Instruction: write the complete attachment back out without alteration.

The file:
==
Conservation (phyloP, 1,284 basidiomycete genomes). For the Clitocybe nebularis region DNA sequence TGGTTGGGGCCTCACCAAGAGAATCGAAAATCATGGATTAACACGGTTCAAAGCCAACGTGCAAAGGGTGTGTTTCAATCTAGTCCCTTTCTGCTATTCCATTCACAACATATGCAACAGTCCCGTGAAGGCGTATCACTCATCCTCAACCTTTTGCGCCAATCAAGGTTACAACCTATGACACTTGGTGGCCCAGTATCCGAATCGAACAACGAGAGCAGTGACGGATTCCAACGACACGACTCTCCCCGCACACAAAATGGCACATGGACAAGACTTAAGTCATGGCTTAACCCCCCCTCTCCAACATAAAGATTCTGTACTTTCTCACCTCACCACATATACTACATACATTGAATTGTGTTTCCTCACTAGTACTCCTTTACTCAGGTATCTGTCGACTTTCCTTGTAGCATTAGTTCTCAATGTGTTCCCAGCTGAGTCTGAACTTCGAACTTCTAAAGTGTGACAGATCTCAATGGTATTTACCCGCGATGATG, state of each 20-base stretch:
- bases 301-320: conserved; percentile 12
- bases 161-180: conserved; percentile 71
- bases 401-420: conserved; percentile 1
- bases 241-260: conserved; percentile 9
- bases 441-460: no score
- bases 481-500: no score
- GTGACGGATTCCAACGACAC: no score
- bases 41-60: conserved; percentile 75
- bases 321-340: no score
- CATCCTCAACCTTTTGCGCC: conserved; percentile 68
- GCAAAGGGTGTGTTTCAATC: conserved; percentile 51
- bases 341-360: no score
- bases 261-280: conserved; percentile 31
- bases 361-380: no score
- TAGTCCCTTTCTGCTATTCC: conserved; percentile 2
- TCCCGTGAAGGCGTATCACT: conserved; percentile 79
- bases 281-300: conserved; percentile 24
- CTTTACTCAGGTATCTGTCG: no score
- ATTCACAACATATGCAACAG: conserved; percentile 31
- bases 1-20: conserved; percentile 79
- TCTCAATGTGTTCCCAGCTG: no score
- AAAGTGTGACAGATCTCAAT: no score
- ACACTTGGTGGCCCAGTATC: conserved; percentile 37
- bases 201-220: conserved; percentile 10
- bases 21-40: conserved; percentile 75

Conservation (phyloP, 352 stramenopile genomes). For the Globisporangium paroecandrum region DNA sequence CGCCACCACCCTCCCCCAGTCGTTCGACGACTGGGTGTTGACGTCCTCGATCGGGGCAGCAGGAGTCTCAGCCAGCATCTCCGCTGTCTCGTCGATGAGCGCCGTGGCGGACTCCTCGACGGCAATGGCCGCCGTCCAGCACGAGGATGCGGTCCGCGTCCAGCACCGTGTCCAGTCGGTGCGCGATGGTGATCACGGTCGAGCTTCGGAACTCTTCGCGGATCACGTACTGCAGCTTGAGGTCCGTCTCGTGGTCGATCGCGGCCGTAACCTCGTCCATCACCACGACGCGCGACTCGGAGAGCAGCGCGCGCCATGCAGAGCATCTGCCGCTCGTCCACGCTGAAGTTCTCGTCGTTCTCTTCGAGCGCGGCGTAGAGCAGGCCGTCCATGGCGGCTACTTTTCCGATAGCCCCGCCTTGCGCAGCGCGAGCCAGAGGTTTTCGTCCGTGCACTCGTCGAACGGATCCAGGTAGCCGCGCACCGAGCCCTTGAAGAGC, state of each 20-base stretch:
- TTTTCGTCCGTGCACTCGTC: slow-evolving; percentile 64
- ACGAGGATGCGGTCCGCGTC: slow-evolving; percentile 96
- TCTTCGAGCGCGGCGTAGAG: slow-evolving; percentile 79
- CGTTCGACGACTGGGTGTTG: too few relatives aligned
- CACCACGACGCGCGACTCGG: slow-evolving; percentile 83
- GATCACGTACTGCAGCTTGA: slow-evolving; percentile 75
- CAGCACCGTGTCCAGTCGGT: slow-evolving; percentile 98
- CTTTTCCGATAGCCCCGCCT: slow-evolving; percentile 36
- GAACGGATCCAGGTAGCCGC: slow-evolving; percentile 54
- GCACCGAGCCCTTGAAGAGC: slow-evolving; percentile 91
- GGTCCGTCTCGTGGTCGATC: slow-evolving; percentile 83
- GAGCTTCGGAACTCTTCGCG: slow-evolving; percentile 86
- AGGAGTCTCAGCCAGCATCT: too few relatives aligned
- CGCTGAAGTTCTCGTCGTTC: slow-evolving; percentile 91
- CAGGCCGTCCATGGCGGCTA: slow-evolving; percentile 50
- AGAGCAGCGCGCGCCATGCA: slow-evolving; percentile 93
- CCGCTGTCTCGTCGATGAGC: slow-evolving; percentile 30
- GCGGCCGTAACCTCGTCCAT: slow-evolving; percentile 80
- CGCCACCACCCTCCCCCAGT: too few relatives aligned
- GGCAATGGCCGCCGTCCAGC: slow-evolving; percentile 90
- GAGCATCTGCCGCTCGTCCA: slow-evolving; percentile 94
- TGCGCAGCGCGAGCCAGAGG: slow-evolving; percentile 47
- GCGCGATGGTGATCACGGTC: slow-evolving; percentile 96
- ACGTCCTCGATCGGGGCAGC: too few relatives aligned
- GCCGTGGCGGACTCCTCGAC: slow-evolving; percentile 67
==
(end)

Conservation (phyloP, 1,284 basidiomycete genomes). For the Clitocybe nebularis region DNA sequence TGGTTGGGGCCTCACCAAGAGAATCGAAAATCATGGATTAACACGGTTCAAAGCCAACGTGCAAAGGGTGTGTTTCAATCTAGTCCCTTTCTGCTATTCCATTCACAACATATGCAACAGTCCCGTGAAGGCGTATCACTCATCCTCAACCTTTTGCGCCAATCAAGGTTACAACCTATGACACTTGGTGGCCCAGTATCCGAATCGAACAACGAGAGCAGTGACGGATTCCAACGACACGACTCTCCCCGCACACAAAATGGCACATGGACAAGACTTAAGTCATGGCTTAACCCCCCCTCTCCAACATAAAGATTCTGTACTTTCTCACCTCACCACATATACTACATACATTGAATTGTGTTTCCTCACTAGTACTCCTTTACTCAGGTATCTGTCGACTTTCCTTGTAGCATTAGTTCTCAATGTGTTCCCAGCTGAGTCTGAACTTCGAACTTCTAAAGTGTGACAGATCTCAATGGTATTTACCCGCGATGATG, state of each 20-base stretch:
- bases 301-320: conserved; percentile 12
- bases 161-180: conserved; percentile 71
- bases 401-420: conserved; percentile 1
- bases 241-260: conserved; percentile 9
- bases 441-460: no score
- bases 481-500: no score
- GTGACGGATTCCAACGACAC: no score
- bases 41-60: conserved; percentile 75
- bases 321-340: no score
- CATCCTCAACCTTTTGCGCC: conserved; percentile 68
- GCAAAGGGTGTGTTTCAATC: conserved; percentile 51
- bases 341-360: no score
- bases 261-280: conserved; percentile 31
- bases 361-380: no score
- TAGTCCCTTTCTGCTATTCC: conserved; percentile 2
- TCCCGTGAAGGCGTATCACT: conserved; percentile 79
- bases 281-300: conserved; percentile 24
- CTTTACTCAGGTATCTGTCG: no score
- ATTCACAACATATGCAACAG: conserved; percentile 31
- bases 1-20: conserved; percentile 79
- TCTCAATGTGTTCCCAGCTG: no score
- AAAGTGTGACAGATCTCAAT: no score
- ACACTTGGTGGCCCAGTATC: conserved; percentile 37
- bases 201-220: conserved; percentile 10
- bases 21-40: conserved; percentile 75

Conservation (phyloP, 352 stramenopile genomes). For the Globisporangium paroecandrum region DNA sequence CGCCACCACCCTCCCCCAGTCGTTCGACGACTGGGTGTTGACGTCCTCGATCGGGGCAGCAGGAGTCTCAGCCAGCATCTCCGCTGTCTCGTCGATGAGCGCCGTGGCGGACTCCTCGACGGCAATGGCCGCCGTCCAGCACGAGGATGCGGTCCGCGTCCAGCACCGTGTCCAGTCGGTGCGCGATGGTGATCACGGTCGAGCTTCGGAACTCTTCGCGGATCACGTACTGCAGCTTGAGGTCCGTCTCGTGGTCGATCGCGGCCGTAACCTCGTCCATCACCACGACGCGCGACTCGGAGAGCAGCGCGCGCCATGCAGAGCATCTGCCGCTCGTCCACGCTGAAGTTCTCGTCGTTCTCTTCGAGCGCGGCGTAGAGCAGGCCGTCCATGGCGGCTACTTTTCCGATAGCCCCGCCTTGCGCAGCGCGAGCCAGAGGTTTTCGTCCGTGCACTCGTCGAACGGATCCAGGTAGCCGCGCACCGAGCCCTTGAAGAGC, state of each 20-base stretch:
- TTTTCGTCCGTGCACTCGTC: slow-evolving; percentile 64
- ACGAGGATGCGGTCCGCGTC: slow-evolving; percentile 96
- TCTTCGAGCGCGGCGTAGAG: slow-evolving; percentile 79
- CGTTCGACGACTGGGTGTTG: too few relatives aligned
- CACCACGACGCGCGACTCGG: slow-evolving; percentile 83
- GATCACGTACTGCAGCTTGA: slow-evolving; percentile 75
- CAGCACCGTGTCCAGTCGGT: slow-evolving; percentile 98
- CTTTTCCGATAGCCCCGCCT: slow-evolving; percentile 36
- GAACGGATCCAGGTAGCCGC: slow-evolving; percentile 54
- GCACCGAGCCCTTGAAGAGC: slow-evolving; percentile 91
- GGTCCGTCTCGTGGTCGATC: slow-evolving; percentile 83
- GAGCTTCGGAACTCTTCGCG: slow-evolving; percentile 86
- AGGAGTCTCAGCCAGCATCT: too few relatives aligned
- CGCTGAAGTTCTCGTCGTTC: slow-evolving; percentile 91
- CAGGCCGTCCATGGCGGCTA: slow-evolving; percentile 50
- AGAGCAGCGCGCGCCATGCA: slow-evolving; percentile 93
- CCGCTGTCTCGTCGATGAGC: slow-evolving; percentile 30
- GCGGCCGTAACCTCGTCCAT: slow-evolving; percentile 80
- CGCCACCACCCTCCCCCAGT: too few relatives aligned
- GGCAATGGCCGCCGTCCAGC: slow-evolving; percentile 90
- GAGCATCTGCCGCTCGTCCA: slow-evolving; percentile 94
- TGCGCAGCGCGAGCCAGAGG: slow-evolving; percentile 47
- GCGCGATGGTGATCACGGTC: slow-evolving; percentile 96
- ACGTCCTCGATCGGGGCAGC: too few relatives aligned
- GCCGTGGCGGACTCCTCGAC: slow-evolving; percentile 67